…Because life is short and cardio is boring. 

We rely on the convenience of rapid transportation so often we forget the pleasure that can be derived in its absence.

In a society where we are increasingly sped up, tightly wound, and bombarded with stimulation, sometimes it’s ideal to just be slow.

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In high school, my friends and I would sometimes walk hours to-and-from house parties, to avoid cab fares and the scrutiny of parents.

In university, in the snowy paradise of London, Canada, I would trek daily through knee-deep snow to the bus stop and all throughout the day from class to class, retracting like a turtle into my jacket to shield my skin as I trudged through the frosty winds that gusted mercilessly amongst the campus buildings.

After graduating, I spent a glorious, sunny summer in Toronto, during which I’m proud to say I didn’t once use public transit. Carving my way daily through thousands of buzzing locals and tourists, surrounded by glass and steel monoliths, a transformation took place. I found confidence and inner peace that I hadn’t known before, forging my path in Canada’s urban jungle.

It occurred to me that summer that walking is one of life’s great pleasures.

I know I’m not alone in this belief, but I also know that many people disagree. Objectively, walking can be considered boring; many of us view maneuvering between places as a burden and seek ways to distract ourselves (ie. the millions of people worldwide, this very second, in transit browsing their smartphones).

That being said, I find meditation boring, and I’m not about to dispute the millions of people worldwide who extol its benefits. However, I’m too hyper to sit around doing nothing, so walking is as close to meditation as I come, and that’s not something I take for granted.

Zoning out as you walk and passively absorbing the stimuli from your surroundings helps your thoughts achieve that meditative characteristic of randomness, and when you allow your thoughts to wander, you give yourself the chance to stumble onto something profound. Thinking and observing while you walk can summon memories and trigger inspirations. Walking grants you the time to reflect on your thoughts so that these moments are not fleeting, letting you find closure, clarity, or a course of action – whatever your subconscious is seeking in the moment.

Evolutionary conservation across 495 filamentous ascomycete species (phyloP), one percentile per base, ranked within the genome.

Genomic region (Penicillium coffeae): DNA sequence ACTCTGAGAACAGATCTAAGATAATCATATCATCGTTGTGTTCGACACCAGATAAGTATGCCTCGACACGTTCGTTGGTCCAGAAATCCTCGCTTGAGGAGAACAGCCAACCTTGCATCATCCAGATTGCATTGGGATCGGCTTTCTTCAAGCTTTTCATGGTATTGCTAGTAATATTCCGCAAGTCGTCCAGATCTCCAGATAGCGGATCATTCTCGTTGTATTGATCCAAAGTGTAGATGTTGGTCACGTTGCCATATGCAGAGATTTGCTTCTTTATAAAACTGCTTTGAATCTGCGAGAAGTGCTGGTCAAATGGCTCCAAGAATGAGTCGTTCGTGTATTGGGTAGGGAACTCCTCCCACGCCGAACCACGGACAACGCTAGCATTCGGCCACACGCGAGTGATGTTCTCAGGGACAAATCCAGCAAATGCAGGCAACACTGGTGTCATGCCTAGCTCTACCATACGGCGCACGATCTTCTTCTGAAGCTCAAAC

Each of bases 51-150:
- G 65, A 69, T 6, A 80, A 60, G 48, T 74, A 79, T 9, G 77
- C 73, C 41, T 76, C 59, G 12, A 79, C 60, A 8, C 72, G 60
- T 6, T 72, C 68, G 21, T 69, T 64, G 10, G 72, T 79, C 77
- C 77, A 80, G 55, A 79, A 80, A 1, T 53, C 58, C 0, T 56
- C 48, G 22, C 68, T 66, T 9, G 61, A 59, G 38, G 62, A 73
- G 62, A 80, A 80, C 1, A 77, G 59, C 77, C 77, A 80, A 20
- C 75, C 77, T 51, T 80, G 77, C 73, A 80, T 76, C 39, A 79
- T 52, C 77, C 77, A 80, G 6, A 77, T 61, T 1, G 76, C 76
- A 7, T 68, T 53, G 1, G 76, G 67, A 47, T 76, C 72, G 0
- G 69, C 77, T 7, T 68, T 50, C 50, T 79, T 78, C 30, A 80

Walking is great for your body, too. It’s no surprise that people who walk frequently are often in amazing shape. Walking is a great fat burning and cardiovascular workout, especially if you are walking quickly in order to get somewhere on time. There’s a focused, energizing quality that accompanies a fast-paced, purposeful walk. While many will scorn the stereotypical urban fast-walker, I believe that this is a great person to be. Filled with purpose and ambition, the urban fast-walker tunes in to their own rhythm of right foot, left foot until they arrive at their destination feeling energized, refreshed and ready to tackle their next task with enthusiasm (albeit maybe a little sweaty).

Finally, walking gives you an intimate feel for your surroundings. Walking in an urban area exposes you to restaurants, businesses, architecture and other nuances that you might not have noticed before (it’s also a wonderful time to indulge in some people-watching, if that’s your thing). Walking in a rural area exposes you to beautiful landscapes and the wonderful intricacies of nature. It’s important to humans to become familiar with our surroundings so that we may feel comfortable and at home. As you immerse yourself in an area over the course of a walk, you form a relationship with that area and your world expands, adding a new piece to the ever growing mosaic of the earth that has passed beneath your feet.

Life is fast, walking is slow. Like immersing yourself in a good book, walking is a gradual, linear activity that regulates your heartbeat and breathing, focusing your thoughts, making you feel collected, complete, capable and alive.


Originally published by Thought Catalog at www.thoughtcatalog.com